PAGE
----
To demonstrate this consider the following example. Dr Egbert Everard, SpR in Emergency Medicine, is asked to determine if the type of complaints received by the Emergency Department of Deathstar General is similar to the national picture (table 3). To answer this he decides to use a χ2 “goodness of fit” test.

Box 1 System for statistical comparison of two groups

  • State the null hypothesis and the alternative hypothesis of the study

  • Select the level of significance

  • Establish the critical values

  • Select the groups

  • Choose and calculate the test statistic

  • Compare the calculated test statistic with the critical values

  • Express the chances of obtaining results at least this extreme if the null hypothesis is true

Key point 1

The χ2 test is a non-parametric test of the null hypothesis. It can be used on unpaired nominal data to determine:

  • A goodness of fit between a sample and a population

  • Comparison between two groups

  • Association between two variables

1 STATE THE NULL HYPOTHESIS AND THE ALTERNATIVE HYPOTHESIS OF THE STUDY

Having considered the problem, Egbert writes down the null hypothesis as:

“There is no significant difference between the type of complaints made by patients attending the Emergency Department of Deathstar General and those attending emergency departments nationally”.

The alternative hypothesis is the logical opposite of this—that is:

“There is a significant difference between the complaints made by patients attending the Emergency Department of Deathstar General and those attending emergency departments nationally”.

2 SELECT THE LEVEL OF SIGNIFICANCE

If the null hypothesis is correct, the distribution of complaints found in the Emergency Department of Deathstar General should be the same as that found nationally. Therefore the difference between them would be zero. However, there is bound to be some small variation simply due to chance. The question is how big a difference are we going to allow before we reject the idea that the two are all part of the same population?

We can answer this because the difference between a sample and population of nominal data has a χ2 distribution (fig 1). Egbert picks a significance level of 0.05 because, by convention, the outer 5% of the area under the curve is considered to be sufficiently away from the population mean as to represent values that cannot be attributed to chance variation. He now needs to determine the critical value for the χ2 statistic that demarcates this point (χ2crit).

Figure 1

Graph of χ2 values (horizontal axis) against a measure of probability (vertical axis). The curves are theoretical χ2 distributions for 5, 10 and 15 degrees of freedom (df). Each are skewed to the right, particularly when the df is small. As the df increases the curve becomes more normal in distribution. The total area under each curve is equal to 1 (that is, full probability).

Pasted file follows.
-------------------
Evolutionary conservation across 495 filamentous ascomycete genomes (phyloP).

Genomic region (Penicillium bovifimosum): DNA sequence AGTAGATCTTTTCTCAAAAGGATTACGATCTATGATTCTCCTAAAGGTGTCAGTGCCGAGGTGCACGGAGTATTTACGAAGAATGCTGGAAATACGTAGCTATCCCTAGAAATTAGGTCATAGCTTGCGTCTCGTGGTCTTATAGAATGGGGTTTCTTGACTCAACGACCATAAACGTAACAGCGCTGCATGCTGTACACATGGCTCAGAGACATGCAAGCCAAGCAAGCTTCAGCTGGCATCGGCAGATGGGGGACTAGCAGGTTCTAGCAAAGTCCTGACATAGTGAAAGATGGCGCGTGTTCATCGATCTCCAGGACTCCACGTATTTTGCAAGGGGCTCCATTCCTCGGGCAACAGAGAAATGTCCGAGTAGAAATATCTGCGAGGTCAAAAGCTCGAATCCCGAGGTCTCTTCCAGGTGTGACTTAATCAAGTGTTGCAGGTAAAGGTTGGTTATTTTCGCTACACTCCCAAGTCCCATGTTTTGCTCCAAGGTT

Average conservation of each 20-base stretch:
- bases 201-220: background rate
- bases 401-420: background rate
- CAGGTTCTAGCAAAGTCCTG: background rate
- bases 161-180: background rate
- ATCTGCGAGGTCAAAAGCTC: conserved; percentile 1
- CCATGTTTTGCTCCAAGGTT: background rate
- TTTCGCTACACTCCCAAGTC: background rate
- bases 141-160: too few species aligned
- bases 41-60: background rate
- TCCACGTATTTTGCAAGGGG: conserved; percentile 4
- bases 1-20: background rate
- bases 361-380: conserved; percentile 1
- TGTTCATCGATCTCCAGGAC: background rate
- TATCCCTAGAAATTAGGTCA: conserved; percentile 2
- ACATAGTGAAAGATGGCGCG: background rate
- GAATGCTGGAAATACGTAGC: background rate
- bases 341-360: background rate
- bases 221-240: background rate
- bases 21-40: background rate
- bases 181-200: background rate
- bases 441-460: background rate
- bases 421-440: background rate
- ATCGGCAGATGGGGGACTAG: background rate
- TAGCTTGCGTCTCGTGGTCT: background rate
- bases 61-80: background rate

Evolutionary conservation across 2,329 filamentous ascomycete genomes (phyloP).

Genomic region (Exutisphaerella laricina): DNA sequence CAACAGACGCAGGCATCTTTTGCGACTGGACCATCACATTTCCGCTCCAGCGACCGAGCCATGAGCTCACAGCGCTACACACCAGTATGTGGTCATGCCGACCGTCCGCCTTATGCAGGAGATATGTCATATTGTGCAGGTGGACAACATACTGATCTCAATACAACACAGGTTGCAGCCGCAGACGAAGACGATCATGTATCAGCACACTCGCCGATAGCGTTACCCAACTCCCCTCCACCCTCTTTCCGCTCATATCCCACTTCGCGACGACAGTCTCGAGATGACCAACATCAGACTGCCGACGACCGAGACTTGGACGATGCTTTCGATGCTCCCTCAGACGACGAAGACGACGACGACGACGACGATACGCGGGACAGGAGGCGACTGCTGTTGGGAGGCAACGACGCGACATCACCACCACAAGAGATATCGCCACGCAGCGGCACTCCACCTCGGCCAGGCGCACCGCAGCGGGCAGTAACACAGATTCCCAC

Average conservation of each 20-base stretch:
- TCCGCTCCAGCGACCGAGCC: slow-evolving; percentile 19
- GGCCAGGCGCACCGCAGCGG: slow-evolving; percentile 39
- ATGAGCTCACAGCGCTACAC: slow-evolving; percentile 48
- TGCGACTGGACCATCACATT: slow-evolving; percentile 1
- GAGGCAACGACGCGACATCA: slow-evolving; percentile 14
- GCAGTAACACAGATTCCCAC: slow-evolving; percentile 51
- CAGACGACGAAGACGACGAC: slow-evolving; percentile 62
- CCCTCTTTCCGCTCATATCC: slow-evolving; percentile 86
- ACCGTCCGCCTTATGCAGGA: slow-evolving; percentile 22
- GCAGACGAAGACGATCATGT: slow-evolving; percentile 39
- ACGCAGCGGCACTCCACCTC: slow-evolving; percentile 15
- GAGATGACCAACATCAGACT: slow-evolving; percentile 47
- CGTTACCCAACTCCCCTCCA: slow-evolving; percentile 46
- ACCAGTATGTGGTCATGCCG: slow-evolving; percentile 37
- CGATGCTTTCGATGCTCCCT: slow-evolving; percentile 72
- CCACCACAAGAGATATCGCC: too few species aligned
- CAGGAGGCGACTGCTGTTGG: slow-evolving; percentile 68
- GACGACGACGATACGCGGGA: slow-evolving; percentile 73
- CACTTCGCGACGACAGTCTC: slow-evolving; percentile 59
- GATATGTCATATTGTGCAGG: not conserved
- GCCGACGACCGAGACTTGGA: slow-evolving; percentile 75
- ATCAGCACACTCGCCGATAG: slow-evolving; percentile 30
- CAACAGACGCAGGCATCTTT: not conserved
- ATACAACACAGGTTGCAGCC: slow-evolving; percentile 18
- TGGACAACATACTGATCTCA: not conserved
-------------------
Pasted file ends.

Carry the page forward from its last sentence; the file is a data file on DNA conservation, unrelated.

3 ESTABLISH THE CRITICAL VALUES

As with the t distribution, the χ2 distribution changes shape depending upon the size of the sample. For mathematical reasons this is measured as the degrees of freedom rather than the actual size. When comparing a sample with a population, the degrees of freedom is one less than the number of categories in the sample. Therefore in this case, Egbert works out the degrees of freedom to be 4−1 = 3.

Using the table of χ2 statistics, a value of 7.82 or greater for χ2crit demarcates a right tail that has, at most, 5% of the area under the curve (fig 2). In other words, 7.82 separates the left 95% area of acceptance of the null hypothesis from the 5% area of rejection.

Figure 2

Part of the χ2 table showing probability (p) for various degrees of freedom (df).

A sample of patients from Deathstar's Emergency Department can now be selected and the experimental χ2 statistic calculated (χ2calc).

4 SELECT THE SAMPLE

Using records for the previous year, Egbert finds out that the type of complaints made (table 4).

5 CHOOSE AND CALCULATE THE TEST STATISTIC

If the null hypothesis applies there is no difference between the national picture and Deathstar General. Consequently the expected number of complaints in each category (E) should be the same as those actually observed (O). The value for E in each category can be determined from the percentages provided for the population's categories. For example, in the national picture 15% of complaints are attributable to a misdiagnosis being made. Therefore if the null hypothesis is applied, 15% of patients attending the Emergency Department of Deathstar General should also make this type of complaint. The expected number would therefore be:

Carrying out the same process for each of the other categories, Egbert draws up a table of expected numbers of complaints if the null hypothesis applied (table 5).

To be able to use the χ2 test, the data need to have the following properties:

  • Only frequency data are used in the categories

  • Events are independent within a sample group. This means that paired data cannot be used and individual subjects only appear once in the table.

  • No expected value in the table is less than 1 and 80% have values over 5. The reason for this is small expected values can have a disproportionate effect on the overall χ2 test statistic, irrespective of the values in other cells

  • There is a logical basis for the group classification.

As these assumptions are valid in this study, Egbert can proceed with determining χ2calc.

An indicator of the validity of the null hypothesis would be the total differences between the observed (O) and expected (E) values in each category. However, if we simply added up each of these values, the overall result would be zero. This is because half the differences will be positive and the other half negative. To overcome this they are squared first. The χ2 statistic for each category is then derived by dividing this figure by E. Therefore (O−E)2/E represents the test statistic for each category. The overall test statistic (χ2calc) is the sum of these separate category test statistics. This can be represented by the equation: